A Vibrant Fusion of Cultures: UD’s Festival of Nations Unites International Students and Community

Young artists from the Chinese American Community Center.
Young artists from the Chinese American Community Center.

The Festival of Nations was a resounding success, drawing in more than 600 attendees of different ages and backgrounds

Newark, Delaware—On October 6, 2023, the University of Delaware (UD) was transformed into a colorful tapestry of cultures as international students came together to celebrate the annual Festival of Nations. This vibrant event, sponsored by UD’s own English Language Institute (ELI), showcased a rich mosaic of traditions, music, talent, and clothing from around the world.

The festival kicked off with opening remarks by the College of Arts and Sciences dean and ELI director followed by beautiful performances by UD students, including Acapella and Indian dance, and a Tai Chi performance. Included in the program was a dazzling performance by Middle Eastern students who mesmerized the audience with a rhythmic dance that smoothly transitioned into an exciting Arabic hit. The crowd couldn’t help feeling moved by the music, and the room quickly filled with cheers of approval as the dancers shifted to an energetic pop beat. The energy was contagious, setting the tone for a night of cultural exploration and celebration.

The Japanese pop segment caught the spotlight as ELI’s own students danced on the stage, captivating the audience with their dynamic performance. The festival also featured a captivating fashion showcase, where members of the UD community proudly modeled costumes from their home countries, including Chinese cheongsams and Middle Eastern garments. Each step down the runway was a step closer to bridging the gap among cultures and fostering understanding.

The Festival of Nations was a resounding success, drawing in more than 600 attendees of different ages and backgrounds. Abdulrahman Alajmi, an ELI student from Kuwait who oversaw the Kuwaiti table in the culture fair, shared his excitement about the festival because “I get to meet new people and learn about new cultures.” Abdulrahman encouraged attendees to embrace the exchange of cultures and enjoy the diverse performances of both international and domestic students. “Visiting tables is like visiting countries,” he remarked, highlighting the wealth of cultural diversity on display.

At the Japanese table, Yuto Tanaka, a 19-year-old student majoring in Finance at the University of Tokyo, engaged visitors by writing their names in Japanese. Tanaka, who began his studies at ELI in August and will complete his course in December, emphasized how Newark’s life and diversity have enriched his cultural experience. He shared his love for local cuisine, particularly Oishii Ocean Japanese & Cajun Seafood Restaurant.

Wen Qi, an international student who started her ELI journey a year ago and is now pursuing a master’s degree at UD’s College of Education and Human Development, shared her pride in representing China in the culture fair. Qi and her classmates showcased their traditional Chinese heritage, displaying the flag and elegant traditional clothing. For her, the Festival of Nations embodied the spirit of cultural exchange and mutual respect. “There were countries I didn’t even know about until today,” Qi exclaimed. “The expressions and spirits were truly immense this evening, with everyone warmly welcoming us.” She added that interacting with local and international people had made her transition to this new environment seamless.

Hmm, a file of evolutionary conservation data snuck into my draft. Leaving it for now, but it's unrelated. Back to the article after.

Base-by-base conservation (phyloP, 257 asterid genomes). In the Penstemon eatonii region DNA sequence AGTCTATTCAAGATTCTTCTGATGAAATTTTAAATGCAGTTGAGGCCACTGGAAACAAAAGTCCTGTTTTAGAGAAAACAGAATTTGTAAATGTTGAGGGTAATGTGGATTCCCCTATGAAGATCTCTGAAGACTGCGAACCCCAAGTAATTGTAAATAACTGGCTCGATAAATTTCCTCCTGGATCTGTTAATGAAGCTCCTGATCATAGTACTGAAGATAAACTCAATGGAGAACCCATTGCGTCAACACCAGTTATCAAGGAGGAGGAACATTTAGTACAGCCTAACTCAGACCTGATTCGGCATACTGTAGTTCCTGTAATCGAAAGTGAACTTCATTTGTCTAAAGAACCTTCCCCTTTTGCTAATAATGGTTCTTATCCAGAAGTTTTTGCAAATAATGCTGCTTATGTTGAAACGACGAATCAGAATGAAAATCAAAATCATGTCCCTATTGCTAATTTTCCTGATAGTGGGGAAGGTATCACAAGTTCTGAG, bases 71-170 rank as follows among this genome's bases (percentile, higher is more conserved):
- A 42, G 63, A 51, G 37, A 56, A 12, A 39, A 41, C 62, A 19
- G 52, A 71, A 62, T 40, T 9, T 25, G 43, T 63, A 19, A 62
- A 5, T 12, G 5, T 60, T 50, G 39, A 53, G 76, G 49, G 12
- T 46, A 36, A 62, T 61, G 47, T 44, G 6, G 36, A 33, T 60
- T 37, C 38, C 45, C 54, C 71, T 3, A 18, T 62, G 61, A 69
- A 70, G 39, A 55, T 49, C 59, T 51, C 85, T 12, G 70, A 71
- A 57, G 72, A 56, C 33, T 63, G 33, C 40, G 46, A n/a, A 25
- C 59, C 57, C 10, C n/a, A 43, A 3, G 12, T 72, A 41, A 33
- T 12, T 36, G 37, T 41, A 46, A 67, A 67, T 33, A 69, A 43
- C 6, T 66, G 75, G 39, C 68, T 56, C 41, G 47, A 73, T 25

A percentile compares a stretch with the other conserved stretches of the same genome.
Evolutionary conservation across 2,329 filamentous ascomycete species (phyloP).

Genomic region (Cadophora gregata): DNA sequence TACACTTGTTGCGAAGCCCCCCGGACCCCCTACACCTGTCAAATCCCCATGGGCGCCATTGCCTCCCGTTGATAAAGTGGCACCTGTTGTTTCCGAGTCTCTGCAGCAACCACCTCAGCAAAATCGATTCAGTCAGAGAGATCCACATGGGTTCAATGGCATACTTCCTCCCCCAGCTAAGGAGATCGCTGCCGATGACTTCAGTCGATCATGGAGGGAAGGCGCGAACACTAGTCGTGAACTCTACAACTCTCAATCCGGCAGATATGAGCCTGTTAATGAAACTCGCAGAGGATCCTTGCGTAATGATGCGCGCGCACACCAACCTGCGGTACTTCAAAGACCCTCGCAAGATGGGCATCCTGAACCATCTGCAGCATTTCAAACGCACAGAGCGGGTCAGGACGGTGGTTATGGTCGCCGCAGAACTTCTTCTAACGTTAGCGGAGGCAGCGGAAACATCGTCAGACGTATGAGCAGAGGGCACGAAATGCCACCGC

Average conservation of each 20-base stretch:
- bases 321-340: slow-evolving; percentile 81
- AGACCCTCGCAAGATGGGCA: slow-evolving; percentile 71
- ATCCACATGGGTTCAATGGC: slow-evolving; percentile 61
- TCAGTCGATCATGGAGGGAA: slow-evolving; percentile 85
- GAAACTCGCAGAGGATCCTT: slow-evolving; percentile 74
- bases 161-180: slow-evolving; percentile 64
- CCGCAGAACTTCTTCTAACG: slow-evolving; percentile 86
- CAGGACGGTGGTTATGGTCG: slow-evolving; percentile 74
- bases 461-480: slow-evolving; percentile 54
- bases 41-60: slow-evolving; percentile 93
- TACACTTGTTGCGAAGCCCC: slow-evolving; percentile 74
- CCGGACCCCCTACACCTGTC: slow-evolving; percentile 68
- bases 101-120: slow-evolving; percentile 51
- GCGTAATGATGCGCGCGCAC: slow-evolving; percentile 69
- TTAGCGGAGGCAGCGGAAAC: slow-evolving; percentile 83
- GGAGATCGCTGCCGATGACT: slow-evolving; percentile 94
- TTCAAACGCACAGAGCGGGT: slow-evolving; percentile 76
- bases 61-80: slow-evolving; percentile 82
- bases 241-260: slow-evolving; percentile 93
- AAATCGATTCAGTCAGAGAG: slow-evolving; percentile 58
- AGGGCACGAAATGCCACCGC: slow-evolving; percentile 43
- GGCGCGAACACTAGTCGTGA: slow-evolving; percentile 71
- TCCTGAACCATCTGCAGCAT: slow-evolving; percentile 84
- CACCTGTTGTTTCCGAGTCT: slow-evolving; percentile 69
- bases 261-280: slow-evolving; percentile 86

The Festival of Nations not only celebrates cultural diversity but also acts as a bridge that connects international students with the local community. Adil Bentahar, an assistant professor at the English Language Institute and the chair of this year’s event, reiterated the importance of “UD departments and units connecting with the larger community,” and the festival is “evidence of such successful collaborations” that extend beyond campus. In his closing remarks, Adil, a former international student himself, expressed his “immense honor and responsibility to represent [his] Moroccan culture” before inviting fellow international students and scholars, whom he described as “moving cultures,” to “remain proud of their heritage and identities and continue to share your love and knowledge to make this world richer and more tolerant.”

As the UD community came together to learn, appreciate, and celebrate the world’s myriad cultures, it was a testament to the university’s commitment to fostering a global perspective and creating a welcoming environment for all. The festival’s success serves as a reminder that understanding and embracing different cultures can bring people closer together, transcending borders and boundaries.

For more information about University of Delaware’s English Language Institute, visit https://sites.udel.edu/eli/ or call +1-302-831-2674.

The above article was written by ELI student, Bashar Taha Altemeemy and published in Morocco World News.


About cmanneri

Christy is a graduate of the Biden School of Public Policy and Administration at the University of Delaware with a master's in Public Administration. She is the chief operating officer of a local non-profit, 3B Brae’s Brown Bags and a Communications Specialist for the University of Delaware. Her research interests include issues of social justice, such as nutritional insecurity, community re-entry, and domestic violence. She also volunteers with her local school district and has a deep passion for education policy, as she believes many social injustices stem from inequitable opportunities in education.
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